Although the RBI has not firmed up its views on new licensing norms for private banks, announcement of the new structure may help generate more interest in the lender, which the Centre has been seeking to reposition for two decades but with little success.
In the past, the RBI had indicated that the government’s stake sale and announcement of the new norms were not linked. Sources, however, said that the government has been in dialogue with the RBI on stake sale and the regulator was aware of the need to provide a road map for comfort to potential buyers.
The current guidelines stipulate 40% minimum shareholding in terms of the paid up capital or voting rights. Over 10 years, this needs to be diluted to 20-30% and further reduced to 15-26% between 12 and 15 years, depending on the licence vintage. An internal group set up by the RBI had proposed reworking these, apart from allowing corporate houses into the space.
Many of the bidders may seek clarity on these aspects. Recently, the department of investment and public asset management had said that the government and LIC would decide on the extent of stake sale during the process of finalising the deal.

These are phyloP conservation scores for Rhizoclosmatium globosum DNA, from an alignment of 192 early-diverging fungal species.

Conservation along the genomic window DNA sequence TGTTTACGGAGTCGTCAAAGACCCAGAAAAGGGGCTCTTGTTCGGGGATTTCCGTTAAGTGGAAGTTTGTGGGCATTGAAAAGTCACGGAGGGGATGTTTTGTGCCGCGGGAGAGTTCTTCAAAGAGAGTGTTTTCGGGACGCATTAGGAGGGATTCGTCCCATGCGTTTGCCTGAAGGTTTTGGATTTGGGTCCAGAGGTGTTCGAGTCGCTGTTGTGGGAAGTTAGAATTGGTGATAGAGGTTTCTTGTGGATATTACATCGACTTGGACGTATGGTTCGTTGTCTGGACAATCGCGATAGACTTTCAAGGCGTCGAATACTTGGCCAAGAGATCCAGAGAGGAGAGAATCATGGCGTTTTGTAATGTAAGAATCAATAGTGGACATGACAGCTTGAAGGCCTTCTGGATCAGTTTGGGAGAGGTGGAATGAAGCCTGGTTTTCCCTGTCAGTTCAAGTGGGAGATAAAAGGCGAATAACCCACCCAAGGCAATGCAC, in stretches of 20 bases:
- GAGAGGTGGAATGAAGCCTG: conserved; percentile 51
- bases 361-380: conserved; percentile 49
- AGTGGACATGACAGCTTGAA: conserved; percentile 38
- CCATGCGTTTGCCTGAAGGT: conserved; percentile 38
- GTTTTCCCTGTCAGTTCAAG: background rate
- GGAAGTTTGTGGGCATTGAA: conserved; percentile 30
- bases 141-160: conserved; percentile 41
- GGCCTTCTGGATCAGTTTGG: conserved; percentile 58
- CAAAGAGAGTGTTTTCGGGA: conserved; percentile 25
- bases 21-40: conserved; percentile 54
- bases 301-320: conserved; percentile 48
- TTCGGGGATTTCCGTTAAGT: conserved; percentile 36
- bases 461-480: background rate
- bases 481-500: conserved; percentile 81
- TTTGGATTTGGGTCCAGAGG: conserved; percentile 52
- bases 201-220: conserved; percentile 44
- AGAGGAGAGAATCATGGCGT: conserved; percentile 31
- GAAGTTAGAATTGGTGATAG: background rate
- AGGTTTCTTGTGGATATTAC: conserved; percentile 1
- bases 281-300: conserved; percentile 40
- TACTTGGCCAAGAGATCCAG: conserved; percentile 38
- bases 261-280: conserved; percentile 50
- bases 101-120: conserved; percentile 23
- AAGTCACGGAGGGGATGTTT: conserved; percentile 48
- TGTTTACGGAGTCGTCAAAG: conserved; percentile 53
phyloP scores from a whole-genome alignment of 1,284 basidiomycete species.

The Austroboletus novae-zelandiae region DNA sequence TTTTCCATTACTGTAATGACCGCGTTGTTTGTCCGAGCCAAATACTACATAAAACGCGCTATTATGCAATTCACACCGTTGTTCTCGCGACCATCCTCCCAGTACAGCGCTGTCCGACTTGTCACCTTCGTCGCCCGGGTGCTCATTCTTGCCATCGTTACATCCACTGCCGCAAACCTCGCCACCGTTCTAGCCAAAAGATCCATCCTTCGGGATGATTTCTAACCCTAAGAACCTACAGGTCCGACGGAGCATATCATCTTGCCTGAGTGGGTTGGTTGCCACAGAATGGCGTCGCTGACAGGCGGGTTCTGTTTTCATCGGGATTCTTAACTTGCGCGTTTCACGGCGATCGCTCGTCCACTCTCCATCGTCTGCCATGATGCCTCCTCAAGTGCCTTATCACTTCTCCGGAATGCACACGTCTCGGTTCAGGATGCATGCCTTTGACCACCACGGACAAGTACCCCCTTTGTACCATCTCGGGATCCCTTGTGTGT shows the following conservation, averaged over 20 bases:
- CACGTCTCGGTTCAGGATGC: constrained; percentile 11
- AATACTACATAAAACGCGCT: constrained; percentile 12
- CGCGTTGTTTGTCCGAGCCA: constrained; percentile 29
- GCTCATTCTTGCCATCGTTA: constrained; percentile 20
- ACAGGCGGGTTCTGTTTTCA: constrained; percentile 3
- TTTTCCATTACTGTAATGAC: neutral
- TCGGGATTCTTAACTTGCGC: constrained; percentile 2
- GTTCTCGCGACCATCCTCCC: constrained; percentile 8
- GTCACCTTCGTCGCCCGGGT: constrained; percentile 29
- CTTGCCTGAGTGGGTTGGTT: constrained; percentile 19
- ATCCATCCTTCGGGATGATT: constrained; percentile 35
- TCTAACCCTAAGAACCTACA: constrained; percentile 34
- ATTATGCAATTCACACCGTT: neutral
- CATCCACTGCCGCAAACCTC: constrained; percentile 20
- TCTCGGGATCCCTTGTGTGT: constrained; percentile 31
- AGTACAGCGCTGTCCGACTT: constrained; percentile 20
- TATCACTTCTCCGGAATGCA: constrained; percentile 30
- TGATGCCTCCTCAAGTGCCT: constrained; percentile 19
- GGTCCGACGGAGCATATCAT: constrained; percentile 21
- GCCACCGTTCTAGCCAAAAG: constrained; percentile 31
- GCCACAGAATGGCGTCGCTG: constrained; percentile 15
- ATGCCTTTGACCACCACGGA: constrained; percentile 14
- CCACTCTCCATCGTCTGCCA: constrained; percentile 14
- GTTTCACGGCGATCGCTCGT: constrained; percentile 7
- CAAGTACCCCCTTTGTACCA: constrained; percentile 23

Although private investors are keen that the government holds no stake, something that NITI Aayog too had noted in some of its recommendations, government sources said, the idea was to leave it to bidders to decide the best course of action. “Someone may want majority control, while someone may like to do with a lower stake. Let the bidders decide,” said a source.
The government currently holds 45.5% in the financial institution-turned-universal bank with LIC’s shareholding pegged at 49.2%. On Friday, the bank’s share rose 0.4% to close at Rs 37.9 on BSE but is still lower than LIC’s acquisition price. LIC had acquired shares in IDBI Bank in three tranches.